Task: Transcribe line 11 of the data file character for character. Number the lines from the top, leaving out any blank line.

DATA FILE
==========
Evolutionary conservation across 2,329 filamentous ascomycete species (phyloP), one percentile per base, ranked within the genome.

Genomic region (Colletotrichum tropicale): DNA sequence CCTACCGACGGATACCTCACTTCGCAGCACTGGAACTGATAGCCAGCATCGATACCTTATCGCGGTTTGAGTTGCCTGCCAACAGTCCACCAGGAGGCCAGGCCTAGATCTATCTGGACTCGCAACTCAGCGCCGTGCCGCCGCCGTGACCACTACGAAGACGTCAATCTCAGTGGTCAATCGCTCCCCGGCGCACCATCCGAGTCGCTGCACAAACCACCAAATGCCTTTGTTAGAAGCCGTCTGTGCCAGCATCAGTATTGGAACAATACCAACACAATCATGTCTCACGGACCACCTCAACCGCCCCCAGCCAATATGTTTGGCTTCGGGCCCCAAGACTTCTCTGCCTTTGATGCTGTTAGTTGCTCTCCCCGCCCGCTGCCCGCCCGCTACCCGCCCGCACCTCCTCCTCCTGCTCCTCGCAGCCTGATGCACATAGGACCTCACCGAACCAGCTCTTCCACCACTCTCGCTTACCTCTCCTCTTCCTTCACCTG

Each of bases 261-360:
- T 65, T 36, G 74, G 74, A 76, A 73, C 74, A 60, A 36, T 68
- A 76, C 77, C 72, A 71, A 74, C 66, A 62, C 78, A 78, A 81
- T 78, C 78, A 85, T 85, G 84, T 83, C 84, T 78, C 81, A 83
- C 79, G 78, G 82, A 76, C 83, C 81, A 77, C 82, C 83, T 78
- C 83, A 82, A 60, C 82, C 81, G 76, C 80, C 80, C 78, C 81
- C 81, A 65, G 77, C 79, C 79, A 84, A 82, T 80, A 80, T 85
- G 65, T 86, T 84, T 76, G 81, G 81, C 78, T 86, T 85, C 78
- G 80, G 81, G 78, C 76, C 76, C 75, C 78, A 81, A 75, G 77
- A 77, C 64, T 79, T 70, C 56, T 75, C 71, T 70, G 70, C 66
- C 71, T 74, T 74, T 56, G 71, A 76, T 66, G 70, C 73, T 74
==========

- G 80, G 81, G 78, C 76, C 76, C 75, C 78, A 81, A 75, G 77